with contributions by Cynthia Parzych and John Turner

When coffee milk isn't enough.

People are often shocked, shocked to learn that wine is made in Rhode Island, and not just by mistake in the back of someone's refrigerator. But, it's true; we've even drunk some genuine Rhode Island vidal blanc in various New England seafood restaurants—without going blind. With their dry, salty character these white wines are a great match for such Rhode Island favorites as clam cakes, fried clams, fresh fish, and lobster.

In the late 1990s and 2000s there were only five active wineries in Rhode Island, and if you were ambitious, you could visit them all in a single weekend. But by the middle of the 2010s the number has expanded to the point where one might require a three-day weekend—and a designated driver—to sample all that Ocean State vintners have to offer.

Four of these wineries—Greenvale, Langworthy, Newport, and Sakonnet—are part of the Coastal Wine Trail, which also includes wineries in Southeastern Massachusetts.


Carolyn's Sakonnet Vineyards and Winery

162 West Main Road, Little Compton
(800) 919-4637, (401) 635-8486
sakonnetri@aol.com
www.sakonnetwine.com

Owner: Alex and Ani founder Carolyn Rafaelian.

Property: Situated on 115 acres, protected by a local conservancy. Large California-style tasting room. Picnic facilities. Toured by 15,000 people in 2010.

History: Established in 1975. Purchased by Earl and Susan Samson in 1987. Listed in May 2010 for $10.5 million; reduced to $8.9 million in February 2011; sold to jewelry maker Alex and Ani in 2012 for $8.45 million.

Products: Sparkling wines, Chardonnay, Vidal Blanc, Pinot Noir, Gewurztraminer, Cabernet Rose. Their Eye of the Storm, a blush wine, commemorates 1991's Hurricane Bob, which roughed up the vineyard's red and white grapes. 30,000+ cases of wine produced annually.

Special events: Sun WineFest in January, Eat Drink RI Festival in May, Summer Music Nights June through September.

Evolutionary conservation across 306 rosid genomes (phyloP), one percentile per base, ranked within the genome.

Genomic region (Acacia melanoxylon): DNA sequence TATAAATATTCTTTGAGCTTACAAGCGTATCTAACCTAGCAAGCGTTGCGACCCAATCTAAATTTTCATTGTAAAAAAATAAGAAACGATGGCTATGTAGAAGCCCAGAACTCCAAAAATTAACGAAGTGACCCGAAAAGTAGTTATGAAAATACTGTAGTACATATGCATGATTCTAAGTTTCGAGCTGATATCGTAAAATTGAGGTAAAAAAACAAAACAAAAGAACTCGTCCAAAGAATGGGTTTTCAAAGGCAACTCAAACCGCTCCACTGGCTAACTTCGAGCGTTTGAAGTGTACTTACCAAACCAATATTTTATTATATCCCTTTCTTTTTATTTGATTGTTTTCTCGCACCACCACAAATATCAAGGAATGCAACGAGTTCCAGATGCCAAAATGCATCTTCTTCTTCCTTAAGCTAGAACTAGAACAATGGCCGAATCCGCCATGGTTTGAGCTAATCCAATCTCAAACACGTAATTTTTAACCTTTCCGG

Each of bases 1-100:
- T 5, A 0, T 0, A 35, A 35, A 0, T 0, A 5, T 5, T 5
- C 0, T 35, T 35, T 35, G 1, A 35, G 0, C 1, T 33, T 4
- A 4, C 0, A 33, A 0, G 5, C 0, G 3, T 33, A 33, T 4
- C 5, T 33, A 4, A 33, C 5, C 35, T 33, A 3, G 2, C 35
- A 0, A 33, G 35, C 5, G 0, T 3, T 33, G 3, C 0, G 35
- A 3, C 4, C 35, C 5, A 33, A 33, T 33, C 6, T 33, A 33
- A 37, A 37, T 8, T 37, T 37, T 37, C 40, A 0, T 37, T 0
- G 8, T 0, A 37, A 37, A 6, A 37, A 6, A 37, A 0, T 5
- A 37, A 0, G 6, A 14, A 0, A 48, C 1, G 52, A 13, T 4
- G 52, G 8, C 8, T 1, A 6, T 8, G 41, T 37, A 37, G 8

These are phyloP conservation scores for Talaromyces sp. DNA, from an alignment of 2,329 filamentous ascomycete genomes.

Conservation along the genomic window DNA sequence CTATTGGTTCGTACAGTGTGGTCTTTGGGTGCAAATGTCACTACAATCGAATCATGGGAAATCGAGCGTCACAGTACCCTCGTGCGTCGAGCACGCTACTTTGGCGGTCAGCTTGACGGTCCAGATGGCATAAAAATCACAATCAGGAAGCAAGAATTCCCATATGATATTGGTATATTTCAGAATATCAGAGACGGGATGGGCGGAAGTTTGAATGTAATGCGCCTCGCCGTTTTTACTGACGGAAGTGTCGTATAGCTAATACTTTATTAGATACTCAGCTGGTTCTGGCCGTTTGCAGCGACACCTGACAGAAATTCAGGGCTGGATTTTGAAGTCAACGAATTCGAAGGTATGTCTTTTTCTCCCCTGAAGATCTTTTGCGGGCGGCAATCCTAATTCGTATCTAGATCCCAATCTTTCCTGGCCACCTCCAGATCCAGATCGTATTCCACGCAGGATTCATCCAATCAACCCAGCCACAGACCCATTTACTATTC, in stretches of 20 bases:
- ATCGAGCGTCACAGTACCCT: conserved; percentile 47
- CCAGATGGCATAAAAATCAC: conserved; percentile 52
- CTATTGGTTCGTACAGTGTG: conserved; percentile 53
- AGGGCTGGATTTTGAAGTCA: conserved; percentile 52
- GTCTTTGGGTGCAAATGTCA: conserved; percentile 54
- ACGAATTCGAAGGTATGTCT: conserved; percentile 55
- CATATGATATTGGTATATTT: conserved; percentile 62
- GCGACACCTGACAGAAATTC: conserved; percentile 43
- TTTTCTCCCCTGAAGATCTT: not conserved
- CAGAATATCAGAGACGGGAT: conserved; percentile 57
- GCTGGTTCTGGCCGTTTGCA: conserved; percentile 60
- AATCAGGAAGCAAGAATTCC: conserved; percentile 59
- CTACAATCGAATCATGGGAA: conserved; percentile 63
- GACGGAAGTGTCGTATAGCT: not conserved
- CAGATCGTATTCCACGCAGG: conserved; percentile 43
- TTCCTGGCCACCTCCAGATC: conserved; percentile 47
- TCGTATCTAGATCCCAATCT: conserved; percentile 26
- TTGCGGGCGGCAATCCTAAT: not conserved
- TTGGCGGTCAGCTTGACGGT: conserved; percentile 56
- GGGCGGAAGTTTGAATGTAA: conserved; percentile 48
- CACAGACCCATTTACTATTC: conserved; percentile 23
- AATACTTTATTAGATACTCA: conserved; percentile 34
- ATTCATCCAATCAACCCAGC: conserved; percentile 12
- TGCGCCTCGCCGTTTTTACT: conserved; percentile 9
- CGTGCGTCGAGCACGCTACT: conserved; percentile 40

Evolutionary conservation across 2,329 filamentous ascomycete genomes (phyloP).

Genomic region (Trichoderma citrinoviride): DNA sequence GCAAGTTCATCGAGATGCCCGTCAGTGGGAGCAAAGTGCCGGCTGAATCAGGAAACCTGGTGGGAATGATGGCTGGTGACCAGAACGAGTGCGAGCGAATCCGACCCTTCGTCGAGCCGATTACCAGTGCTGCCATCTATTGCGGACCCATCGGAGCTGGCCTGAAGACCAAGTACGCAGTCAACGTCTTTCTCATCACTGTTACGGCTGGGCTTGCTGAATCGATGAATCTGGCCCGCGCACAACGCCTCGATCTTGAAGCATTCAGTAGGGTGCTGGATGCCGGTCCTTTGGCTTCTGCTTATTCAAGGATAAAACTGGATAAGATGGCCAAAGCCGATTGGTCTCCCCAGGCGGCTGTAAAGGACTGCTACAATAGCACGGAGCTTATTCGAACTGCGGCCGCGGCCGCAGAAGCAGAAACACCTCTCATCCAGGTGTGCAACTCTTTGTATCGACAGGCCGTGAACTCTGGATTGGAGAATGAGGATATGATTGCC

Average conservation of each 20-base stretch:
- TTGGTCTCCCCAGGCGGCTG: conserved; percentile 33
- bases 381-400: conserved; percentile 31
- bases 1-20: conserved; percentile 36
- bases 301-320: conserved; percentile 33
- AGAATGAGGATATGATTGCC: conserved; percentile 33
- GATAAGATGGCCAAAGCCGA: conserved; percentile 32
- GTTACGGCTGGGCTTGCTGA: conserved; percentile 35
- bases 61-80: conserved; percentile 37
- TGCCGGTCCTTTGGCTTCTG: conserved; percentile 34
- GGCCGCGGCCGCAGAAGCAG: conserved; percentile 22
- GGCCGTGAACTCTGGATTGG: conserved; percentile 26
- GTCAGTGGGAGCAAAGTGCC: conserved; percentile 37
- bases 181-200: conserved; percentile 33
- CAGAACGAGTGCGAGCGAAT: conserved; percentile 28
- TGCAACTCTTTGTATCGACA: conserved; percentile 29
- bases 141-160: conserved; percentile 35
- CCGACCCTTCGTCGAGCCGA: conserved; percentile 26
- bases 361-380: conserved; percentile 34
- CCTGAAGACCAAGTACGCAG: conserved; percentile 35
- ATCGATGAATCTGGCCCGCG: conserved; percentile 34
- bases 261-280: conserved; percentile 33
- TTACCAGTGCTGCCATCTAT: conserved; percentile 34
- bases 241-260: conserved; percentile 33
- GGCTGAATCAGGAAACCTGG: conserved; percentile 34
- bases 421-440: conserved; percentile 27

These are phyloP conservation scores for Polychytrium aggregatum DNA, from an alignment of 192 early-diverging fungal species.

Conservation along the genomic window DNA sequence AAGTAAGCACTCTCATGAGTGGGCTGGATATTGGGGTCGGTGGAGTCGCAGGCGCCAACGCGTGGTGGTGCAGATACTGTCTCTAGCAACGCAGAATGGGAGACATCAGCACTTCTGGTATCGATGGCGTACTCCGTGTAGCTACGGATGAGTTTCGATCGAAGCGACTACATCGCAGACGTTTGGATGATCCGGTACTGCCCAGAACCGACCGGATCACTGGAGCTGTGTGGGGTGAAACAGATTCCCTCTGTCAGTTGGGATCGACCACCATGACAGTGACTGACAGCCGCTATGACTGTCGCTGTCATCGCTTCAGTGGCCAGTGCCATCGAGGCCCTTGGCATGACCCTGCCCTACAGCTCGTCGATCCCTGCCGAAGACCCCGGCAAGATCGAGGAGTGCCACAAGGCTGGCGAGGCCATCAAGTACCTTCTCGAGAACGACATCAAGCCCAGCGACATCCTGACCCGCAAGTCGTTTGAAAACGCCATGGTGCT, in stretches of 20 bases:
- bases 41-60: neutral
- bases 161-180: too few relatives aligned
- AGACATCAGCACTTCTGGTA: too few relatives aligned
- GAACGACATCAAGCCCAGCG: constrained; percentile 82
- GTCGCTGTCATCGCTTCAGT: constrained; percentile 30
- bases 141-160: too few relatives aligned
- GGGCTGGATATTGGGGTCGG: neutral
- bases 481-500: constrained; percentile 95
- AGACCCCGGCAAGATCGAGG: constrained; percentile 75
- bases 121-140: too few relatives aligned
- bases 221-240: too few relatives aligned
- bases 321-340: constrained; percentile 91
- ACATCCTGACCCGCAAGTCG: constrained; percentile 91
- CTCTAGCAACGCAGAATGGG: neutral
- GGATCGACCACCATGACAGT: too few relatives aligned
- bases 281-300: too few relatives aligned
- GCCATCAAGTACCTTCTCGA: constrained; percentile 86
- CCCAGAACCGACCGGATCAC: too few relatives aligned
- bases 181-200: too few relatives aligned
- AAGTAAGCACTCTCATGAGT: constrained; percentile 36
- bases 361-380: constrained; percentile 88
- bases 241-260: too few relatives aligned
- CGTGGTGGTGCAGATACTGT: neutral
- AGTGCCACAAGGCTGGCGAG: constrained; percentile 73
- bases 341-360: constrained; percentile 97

Hours:
Summer Hours (Memorial Day-October 1st): 10am-6pm; Tours: 11am-5pm on the hour
Winter Hours (October 1st-Memorial Day): 11am-5pm; Tours: Noon-3pm on the hour


Diamond Hill Vineyards

3145 Diamond Hill Road, Cumberland
(800) 752-2505, (401) 333-2751
berntson@efortress.com
www.favorlabel.com

Owners: The Berntson family.

Property: 220-year-old farmhouse on thirty-four acres, with beautiful gardens that serve as the backdrop for weddings and garden parties. The farmhouse includes a sales and tasting room.

History: Years spent in France influenced the Berntsons' decision to make wine in Rhode Island, where the maritime climate is similar to that along the coast of northern Europe. They planted pinot noir vines, some of the toughest grapes to grow, in 1976. Later they decided to diversify and make wine from chardonnay grapes and fruit which they grow.

Products: Estate Pinot Noir, Scarlet Run Red, River Valley White, Cranberry Apple, Spiced Apple, Blackberry, and Blueberry wines, and Sparkling Cider.

Hours: Open Thursday-Saturday, 12-5pm; or call for an appointment.


Greenvale Vineyards

582 Wapping Road, Portsmouth
(401) 847-3777
info@greenvale.com
www.greenvale.com

Owners: The Parker family.

Winemaker: Richard Carmichael.

Property: Picturesque Victorian farm on twenty-four acres overlooking the Sakonnet River. 5,000-square-foot rustic tasting room in a converted 1863 stable.

Products: Chardonnay, Cabernet Franc, Vidal Blanc, Skipping Stone White (Cayuga/Vidal Blanc Blend).

Special events: Jazz tastings, Saturday afternoons, May through November.

Hours: Open Monday-Saturday, 10am-5pm; Sunday 12-5pm; Tours daily at 2pm.